Why is the sky blue? The truth is the sky isn't really blue; if it was blue then it would be blue all the time. White light from the Sun is actually made up of seven different colours - the colours of the spectrum: red, orange, yellow, green, blue, indigo and violet.
These colours can be seen in rainbows and pools of oil on water; splitting white light through a prism can also produce them. Light is made up of a wave similar to ripples on a pond. The distance between one peak to the next is known as the wavelength. In visible light we are talking about fractions of a millimetre. The different colours are produced because colours are at slightly different wavelengths with blue being the shortest and red being the longest.
Our atmosphere is made up of various gases, mainly nitrogen and oxygen with a few others mixed in. It also contains water vapour and dust. As the sunlight passes through the atmosphere, the longer wavelengths at the red end are not affected as much as the shorter wavelengths at the blue end which are scattered around in every direction.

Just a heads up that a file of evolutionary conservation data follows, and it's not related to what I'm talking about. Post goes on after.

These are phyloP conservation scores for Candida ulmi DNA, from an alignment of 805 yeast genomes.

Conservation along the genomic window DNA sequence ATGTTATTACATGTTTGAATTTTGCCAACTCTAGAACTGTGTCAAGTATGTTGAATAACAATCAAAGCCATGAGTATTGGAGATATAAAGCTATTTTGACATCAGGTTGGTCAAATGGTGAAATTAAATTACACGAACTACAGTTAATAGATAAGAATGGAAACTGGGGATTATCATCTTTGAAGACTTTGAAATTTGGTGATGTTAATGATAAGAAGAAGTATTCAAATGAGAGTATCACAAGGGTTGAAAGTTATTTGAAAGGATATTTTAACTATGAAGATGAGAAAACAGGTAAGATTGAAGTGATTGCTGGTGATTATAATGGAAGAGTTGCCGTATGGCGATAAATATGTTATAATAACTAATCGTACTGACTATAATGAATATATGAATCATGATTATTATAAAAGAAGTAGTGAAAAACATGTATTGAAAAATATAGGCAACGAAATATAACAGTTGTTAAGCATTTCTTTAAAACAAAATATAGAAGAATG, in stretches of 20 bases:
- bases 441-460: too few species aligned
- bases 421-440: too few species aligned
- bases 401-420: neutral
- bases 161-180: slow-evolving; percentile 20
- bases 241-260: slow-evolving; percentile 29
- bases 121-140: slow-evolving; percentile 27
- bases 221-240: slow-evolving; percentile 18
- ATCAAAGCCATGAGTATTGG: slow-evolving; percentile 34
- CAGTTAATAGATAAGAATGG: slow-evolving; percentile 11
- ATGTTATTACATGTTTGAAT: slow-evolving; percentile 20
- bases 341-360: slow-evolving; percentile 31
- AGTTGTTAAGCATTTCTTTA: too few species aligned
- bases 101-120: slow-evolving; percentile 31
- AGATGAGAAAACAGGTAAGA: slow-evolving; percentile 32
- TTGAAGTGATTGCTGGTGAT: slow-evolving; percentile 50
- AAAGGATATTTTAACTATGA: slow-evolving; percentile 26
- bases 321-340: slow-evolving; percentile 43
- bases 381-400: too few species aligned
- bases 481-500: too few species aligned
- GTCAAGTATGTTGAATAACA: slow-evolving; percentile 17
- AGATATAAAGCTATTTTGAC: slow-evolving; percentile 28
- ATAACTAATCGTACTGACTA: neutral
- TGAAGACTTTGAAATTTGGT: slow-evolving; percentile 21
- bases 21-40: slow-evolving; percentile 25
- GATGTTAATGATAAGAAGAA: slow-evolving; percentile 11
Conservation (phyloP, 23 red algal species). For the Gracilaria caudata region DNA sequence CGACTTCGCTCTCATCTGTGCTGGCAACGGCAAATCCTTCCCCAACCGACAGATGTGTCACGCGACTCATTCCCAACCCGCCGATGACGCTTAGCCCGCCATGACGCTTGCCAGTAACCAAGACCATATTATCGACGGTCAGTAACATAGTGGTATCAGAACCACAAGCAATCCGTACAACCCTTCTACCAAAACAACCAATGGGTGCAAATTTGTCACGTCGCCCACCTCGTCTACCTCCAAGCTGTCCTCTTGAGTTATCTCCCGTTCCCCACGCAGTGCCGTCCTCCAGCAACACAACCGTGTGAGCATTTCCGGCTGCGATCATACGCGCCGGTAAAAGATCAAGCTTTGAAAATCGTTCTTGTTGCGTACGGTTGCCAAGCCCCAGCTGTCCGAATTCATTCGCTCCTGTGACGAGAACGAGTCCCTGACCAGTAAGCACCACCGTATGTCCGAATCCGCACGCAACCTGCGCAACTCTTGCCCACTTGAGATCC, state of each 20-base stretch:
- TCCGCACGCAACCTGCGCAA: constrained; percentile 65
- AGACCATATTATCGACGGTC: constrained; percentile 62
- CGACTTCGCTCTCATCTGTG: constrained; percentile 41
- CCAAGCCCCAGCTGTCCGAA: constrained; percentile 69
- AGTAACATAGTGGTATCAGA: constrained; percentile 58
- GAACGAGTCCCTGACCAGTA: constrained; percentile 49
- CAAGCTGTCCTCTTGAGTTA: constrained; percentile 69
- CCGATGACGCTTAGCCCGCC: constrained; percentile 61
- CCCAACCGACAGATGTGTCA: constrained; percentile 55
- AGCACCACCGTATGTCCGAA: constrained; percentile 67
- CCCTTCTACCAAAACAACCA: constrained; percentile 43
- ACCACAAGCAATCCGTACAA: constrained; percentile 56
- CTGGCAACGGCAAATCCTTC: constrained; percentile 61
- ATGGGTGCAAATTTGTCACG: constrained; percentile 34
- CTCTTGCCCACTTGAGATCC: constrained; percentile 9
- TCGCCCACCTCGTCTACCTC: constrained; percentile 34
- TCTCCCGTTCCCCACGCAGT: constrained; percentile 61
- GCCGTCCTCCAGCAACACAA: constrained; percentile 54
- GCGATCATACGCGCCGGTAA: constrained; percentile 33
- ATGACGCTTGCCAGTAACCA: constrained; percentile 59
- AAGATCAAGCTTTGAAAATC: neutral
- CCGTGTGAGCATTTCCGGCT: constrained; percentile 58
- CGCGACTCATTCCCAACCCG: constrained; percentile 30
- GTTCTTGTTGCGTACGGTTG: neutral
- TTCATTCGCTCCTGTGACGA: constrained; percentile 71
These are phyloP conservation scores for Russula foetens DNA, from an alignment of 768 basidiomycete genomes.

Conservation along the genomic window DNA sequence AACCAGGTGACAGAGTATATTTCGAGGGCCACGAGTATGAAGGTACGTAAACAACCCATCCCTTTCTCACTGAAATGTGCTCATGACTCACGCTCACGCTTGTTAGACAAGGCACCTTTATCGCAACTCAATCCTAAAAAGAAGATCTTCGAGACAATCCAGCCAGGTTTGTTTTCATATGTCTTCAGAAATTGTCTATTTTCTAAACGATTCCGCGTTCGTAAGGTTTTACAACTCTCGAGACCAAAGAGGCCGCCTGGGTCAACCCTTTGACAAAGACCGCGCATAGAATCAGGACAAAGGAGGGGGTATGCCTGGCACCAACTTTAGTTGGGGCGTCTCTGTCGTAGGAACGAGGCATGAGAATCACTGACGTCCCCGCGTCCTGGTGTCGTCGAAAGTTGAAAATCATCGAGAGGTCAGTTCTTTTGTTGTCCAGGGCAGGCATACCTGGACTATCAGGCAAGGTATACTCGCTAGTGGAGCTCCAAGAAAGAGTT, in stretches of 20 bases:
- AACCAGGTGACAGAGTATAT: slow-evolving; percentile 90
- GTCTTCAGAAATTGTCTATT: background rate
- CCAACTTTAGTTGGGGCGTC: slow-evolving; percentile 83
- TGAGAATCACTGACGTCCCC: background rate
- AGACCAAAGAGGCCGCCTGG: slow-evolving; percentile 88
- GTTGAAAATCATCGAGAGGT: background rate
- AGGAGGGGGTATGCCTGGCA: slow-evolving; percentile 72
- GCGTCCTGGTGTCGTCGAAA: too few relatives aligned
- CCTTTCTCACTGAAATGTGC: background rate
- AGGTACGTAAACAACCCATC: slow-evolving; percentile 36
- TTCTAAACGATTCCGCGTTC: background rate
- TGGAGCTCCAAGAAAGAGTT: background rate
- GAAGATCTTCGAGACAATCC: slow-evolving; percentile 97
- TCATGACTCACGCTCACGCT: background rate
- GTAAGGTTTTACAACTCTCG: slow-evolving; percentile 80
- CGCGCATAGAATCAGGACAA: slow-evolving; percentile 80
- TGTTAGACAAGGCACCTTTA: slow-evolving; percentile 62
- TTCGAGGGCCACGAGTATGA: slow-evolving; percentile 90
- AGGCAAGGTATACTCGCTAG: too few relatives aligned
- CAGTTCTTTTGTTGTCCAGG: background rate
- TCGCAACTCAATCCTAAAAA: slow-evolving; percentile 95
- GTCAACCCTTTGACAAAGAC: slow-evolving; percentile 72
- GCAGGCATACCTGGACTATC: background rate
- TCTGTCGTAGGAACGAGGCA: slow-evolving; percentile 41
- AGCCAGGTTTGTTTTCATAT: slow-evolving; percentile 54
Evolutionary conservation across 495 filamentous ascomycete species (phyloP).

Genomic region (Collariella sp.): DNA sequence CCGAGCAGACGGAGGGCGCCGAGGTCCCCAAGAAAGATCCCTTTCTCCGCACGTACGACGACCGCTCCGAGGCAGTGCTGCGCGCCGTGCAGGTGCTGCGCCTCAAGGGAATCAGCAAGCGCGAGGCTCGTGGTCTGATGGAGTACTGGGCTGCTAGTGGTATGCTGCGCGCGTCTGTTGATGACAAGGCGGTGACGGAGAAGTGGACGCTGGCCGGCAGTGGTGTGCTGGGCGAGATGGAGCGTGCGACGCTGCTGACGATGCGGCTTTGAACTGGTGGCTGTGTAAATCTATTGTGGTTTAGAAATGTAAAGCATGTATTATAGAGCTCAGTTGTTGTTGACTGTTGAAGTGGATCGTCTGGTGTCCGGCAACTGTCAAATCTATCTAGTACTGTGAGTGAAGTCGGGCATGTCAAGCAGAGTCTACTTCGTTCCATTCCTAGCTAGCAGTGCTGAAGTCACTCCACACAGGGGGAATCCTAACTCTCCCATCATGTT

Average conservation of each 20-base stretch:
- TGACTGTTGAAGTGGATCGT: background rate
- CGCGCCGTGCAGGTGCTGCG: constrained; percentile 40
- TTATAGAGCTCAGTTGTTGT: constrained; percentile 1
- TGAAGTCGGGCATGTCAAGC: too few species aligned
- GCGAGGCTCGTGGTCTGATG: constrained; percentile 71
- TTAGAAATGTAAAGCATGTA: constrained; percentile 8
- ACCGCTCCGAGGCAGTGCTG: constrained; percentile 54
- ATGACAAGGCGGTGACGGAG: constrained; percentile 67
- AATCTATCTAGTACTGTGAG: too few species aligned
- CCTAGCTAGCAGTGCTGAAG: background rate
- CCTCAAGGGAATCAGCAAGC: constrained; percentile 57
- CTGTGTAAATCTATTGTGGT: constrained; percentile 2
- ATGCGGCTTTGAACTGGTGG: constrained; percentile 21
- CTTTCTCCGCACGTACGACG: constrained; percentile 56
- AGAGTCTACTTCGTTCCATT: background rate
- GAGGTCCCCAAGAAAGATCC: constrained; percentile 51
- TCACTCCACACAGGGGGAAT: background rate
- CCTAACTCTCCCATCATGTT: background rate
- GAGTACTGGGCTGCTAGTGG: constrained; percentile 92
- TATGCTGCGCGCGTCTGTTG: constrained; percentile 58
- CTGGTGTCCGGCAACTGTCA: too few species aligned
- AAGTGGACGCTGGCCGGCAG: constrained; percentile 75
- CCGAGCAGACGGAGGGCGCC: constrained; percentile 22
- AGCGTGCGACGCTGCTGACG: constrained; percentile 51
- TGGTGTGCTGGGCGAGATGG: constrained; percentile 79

This fills up the sky with blue light, especially at 90 degrees away from the sun. When you look in the direction of the sun, you see more of the light that comes directly from it and isn't scattered, so the sky around the sun looks whiter.
But at sunrise and sunset the sky can turn to a very deep red or orange. This is because the light now has to pass through more of the atmosphere and so the red end of the spectrum is more prevalent. The same effect can watching the full moon rising close to the horizon. The moon shines by reflecting sunlight off it and so this light has to pass through the thicker part of the atmosphere.
The UK experienced a pink sky and diffused orange Sun last Monday morning. This has been put down to sand from the Sahara desert mixed with smoke from the Portuguese forest fires being blown high into the atmosphere and carried by hurricane Ophelia as it battered the Irish coast.